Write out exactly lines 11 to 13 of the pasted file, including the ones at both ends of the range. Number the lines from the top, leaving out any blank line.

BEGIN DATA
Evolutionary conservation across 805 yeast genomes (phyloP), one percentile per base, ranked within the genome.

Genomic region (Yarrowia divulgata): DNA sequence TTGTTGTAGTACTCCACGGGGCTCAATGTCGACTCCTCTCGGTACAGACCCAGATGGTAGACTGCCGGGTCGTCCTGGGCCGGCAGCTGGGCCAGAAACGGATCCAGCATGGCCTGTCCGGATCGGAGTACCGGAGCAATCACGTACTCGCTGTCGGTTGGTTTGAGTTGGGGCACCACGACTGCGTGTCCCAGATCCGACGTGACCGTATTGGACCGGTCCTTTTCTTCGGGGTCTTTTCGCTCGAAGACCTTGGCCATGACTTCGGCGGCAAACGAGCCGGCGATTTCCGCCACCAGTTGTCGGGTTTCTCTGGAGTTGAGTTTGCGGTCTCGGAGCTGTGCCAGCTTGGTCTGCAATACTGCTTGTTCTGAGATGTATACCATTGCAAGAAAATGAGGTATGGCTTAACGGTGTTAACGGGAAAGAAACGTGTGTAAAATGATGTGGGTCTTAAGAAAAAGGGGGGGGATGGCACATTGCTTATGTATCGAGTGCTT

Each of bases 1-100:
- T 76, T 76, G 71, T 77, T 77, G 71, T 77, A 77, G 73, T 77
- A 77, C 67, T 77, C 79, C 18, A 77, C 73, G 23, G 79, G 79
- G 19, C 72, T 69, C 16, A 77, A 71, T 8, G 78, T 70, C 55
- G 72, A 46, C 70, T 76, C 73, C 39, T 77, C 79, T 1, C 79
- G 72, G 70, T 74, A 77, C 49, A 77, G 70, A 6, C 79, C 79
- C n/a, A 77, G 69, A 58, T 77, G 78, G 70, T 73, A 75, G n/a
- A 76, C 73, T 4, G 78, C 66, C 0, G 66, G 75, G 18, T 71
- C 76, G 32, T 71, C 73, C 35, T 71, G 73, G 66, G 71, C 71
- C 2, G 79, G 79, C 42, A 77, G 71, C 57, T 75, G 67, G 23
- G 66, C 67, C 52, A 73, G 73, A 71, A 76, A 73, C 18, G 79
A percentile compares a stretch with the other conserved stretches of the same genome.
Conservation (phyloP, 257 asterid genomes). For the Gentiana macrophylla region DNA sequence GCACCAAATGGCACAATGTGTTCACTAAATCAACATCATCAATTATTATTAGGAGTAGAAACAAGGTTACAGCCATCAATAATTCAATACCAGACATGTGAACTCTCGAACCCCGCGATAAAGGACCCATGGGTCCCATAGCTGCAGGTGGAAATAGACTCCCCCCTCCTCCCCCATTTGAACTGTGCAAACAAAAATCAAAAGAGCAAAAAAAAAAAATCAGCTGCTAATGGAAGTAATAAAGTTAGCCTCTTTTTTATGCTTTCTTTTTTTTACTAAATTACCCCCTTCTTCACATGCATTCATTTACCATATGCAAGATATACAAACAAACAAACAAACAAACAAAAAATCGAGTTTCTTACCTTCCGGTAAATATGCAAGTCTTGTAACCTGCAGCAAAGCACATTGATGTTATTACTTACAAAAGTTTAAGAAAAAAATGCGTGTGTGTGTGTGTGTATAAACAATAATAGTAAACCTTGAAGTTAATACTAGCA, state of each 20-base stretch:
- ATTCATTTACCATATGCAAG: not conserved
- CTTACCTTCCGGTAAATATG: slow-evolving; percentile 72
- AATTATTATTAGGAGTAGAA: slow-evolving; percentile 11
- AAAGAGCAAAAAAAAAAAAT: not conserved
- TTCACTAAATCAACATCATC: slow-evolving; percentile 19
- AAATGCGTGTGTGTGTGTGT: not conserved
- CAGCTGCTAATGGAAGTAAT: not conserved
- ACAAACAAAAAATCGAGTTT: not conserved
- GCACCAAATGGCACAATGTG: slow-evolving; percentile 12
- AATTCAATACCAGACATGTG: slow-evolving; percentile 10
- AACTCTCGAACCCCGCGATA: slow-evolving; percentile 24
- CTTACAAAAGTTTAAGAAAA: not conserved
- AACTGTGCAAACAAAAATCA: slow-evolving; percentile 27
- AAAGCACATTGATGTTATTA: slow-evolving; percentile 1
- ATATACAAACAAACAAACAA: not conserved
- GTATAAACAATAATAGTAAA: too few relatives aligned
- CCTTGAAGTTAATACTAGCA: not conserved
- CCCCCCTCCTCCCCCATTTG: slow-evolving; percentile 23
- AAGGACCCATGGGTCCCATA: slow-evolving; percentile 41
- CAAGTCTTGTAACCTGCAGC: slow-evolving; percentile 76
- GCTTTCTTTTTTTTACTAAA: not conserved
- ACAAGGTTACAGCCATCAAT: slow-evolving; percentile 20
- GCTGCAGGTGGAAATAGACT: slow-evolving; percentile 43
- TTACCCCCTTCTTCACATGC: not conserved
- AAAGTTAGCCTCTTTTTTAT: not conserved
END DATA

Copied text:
- C 76, G 32, T 71, C 73, C 35, T 71, G 73, G 66, G 71, C 71
- C 2, G 79, G 79, C 42, A 77, G 71, C 57, T 75, G 67, G 23
- G 66, C 67, C 52, A 73, G 73, A 71, A 76, A 73, C 18, G 79